Once we identified the problem areas and made sure they were backed up with insights, we were able to prioritise any problem areas with the teams. This was essential to make sure we didn’t create silos of work and that the services were considered across multiple groupings for planning and prioritisation. Identifying dates that services must be in place for helped us plan the work schedule.

The Process 

We ran two workshops for managers introducing them to working collaboratively in a remote environment using Zoom and Miro. We set prework to familiarise them with the online tools. We introduced Lou Downes principles of good service and we worked on several generic journey maps to familiarise individuals with the sessions we would facilitate.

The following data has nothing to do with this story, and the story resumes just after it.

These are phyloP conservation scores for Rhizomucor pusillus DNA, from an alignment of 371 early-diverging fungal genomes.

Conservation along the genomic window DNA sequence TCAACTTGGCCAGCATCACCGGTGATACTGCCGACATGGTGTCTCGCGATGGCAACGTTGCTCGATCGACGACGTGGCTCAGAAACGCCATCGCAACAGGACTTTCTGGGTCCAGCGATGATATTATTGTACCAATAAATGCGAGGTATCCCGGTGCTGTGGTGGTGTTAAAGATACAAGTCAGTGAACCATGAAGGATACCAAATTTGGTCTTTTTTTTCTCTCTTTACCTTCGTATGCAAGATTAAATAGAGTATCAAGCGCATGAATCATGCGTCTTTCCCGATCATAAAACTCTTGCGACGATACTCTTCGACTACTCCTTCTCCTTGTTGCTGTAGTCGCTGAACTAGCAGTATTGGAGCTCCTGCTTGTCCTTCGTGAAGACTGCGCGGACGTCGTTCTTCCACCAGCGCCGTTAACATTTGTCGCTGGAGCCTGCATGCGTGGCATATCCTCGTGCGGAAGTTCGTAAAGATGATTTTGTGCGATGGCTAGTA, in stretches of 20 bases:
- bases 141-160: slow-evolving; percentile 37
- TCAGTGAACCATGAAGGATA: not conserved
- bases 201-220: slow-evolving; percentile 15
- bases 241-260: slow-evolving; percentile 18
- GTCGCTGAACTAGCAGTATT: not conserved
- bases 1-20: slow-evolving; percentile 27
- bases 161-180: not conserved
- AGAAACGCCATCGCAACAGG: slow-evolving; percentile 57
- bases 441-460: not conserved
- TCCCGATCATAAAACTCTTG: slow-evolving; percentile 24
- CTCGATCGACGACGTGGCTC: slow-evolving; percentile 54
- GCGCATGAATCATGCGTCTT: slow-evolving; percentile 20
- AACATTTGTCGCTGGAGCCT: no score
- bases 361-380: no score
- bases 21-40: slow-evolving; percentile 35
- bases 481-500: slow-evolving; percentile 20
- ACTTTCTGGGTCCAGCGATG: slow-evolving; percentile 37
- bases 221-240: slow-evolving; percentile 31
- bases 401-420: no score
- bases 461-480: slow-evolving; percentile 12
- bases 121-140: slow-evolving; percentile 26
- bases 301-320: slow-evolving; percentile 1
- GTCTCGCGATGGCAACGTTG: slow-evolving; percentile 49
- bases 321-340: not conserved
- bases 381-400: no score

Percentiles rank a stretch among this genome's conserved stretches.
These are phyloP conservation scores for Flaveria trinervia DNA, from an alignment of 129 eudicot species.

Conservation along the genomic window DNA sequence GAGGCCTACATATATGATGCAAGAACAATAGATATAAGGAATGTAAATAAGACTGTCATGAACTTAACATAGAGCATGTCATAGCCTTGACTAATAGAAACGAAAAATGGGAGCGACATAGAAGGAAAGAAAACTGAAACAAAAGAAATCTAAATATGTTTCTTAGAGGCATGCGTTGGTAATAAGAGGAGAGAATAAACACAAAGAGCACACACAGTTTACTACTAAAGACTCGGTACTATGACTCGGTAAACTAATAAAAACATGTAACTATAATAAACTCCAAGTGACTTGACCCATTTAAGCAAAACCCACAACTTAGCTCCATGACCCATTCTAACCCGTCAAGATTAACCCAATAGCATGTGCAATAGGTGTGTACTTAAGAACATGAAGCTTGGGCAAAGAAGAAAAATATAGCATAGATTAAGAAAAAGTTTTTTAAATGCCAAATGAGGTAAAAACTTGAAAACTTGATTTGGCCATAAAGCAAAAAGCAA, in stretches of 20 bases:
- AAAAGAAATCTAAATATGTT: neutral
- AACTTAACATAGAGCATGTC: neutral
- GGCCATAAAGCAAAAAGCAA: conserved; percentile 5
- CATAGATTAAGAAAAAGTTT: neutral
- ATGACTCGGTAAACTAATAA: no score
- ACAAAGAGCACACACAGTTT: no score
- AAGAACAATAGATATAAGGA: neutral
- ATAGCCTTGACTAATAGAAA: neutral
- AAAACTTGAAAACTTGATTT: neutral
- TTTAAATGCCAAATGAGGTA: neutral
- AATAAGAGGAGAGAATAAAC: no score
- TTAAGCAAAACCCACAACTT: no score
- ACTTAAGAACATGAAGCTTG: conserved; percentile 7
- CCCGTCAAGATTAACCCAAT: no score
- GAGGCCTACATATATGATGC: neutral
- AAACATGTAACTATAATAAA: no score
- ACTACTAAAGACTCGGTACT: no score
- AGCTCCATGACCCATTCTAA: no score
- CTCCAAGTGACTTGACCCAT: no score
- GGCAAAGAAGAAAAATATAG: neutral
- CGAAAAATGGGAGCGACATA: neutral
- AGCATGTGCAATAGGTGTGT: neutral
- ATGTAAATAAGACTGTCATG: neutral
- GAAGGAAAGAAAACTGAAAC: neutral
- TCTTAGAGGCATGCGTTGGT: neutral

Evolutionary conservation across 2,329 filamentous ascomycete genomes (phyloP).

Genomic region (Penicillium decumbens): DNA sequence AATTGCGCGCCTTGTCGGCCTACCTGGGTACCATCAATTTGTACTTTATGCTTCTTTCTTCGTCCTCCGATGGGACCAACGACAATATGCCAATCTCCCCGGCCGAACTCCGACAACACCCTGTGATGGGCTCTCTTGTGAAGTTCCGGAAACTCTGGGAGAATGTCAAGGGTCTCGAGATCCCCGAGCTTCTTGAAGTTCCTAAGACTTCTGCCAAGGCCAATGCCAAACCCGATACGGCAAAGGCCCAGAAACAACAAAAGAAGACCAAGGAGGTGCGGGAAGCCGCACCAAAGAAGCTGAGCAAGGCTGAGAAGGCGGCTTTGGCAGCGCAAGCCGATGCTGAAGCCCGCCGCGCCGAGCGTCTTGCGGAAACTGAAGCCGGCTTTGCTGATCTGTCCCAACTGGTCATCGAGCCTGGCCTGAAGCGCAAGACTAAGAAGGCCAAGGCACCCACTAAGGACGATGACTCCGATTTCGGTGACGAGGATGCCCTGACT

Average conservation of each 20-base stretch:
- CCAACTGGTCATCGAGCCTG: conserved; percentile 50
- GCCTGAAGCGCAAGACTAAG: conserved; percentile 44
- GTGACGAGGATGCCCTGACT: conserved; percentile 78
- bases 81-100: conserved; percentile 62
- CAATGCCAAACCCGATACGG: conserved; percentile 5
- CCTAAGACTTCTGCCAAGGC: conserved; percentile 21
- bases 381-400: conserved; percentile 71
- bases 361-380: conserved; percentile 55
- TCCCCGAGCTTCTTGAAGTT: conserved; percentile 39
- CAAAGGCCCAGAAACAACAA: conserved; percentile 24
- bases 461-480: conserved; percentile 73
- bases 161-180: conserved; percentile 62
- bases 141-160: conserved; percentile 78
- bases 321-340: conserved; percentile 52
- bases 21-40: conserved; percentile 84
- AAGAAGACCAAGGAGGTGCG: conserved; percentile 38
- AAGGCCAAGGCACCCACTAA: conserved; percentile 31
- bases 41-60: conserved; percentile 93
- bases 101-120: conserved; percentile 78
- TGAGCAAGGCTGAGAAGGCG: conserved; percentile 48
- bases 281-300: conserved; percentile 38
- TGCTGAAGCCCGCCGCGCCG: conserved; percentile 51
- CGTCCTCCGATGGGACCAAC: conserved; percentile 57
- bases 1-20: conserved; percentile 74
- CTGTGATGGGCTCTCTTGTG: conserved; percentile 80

Before team sessions, managers introduced the timeline and journey mapping techniques on Miro to staff and at the team sessions we planned to concentrate on ideation. Some team sessions where staff had completed the pre-work were more successful than others. The sessions also highlighted capability and competence issues. The remote collaboration brought technical skill frustrations to the fore and it took mindful facilitation to keep sessions on schedule and accessible for all participants. Seven team workshops took place over two weeks. 

coloured posts of a journey map

Teams worked with their live boards following the session and were able to call on our team for help at any point.  Weekly progress meetings took place to ensure the plan was running on schedule.

Key outcomes

By overseeing the work of multi-disciplinary teams and bringing them together, facilitating workshops, gathering and articulating insights, and looking at our services from an end-to-end point of view we were able to

  • identify where teams were well placed, and confident, to redesign and deliver the service themselves
  • break down silos when teams came together to co-ordinate a service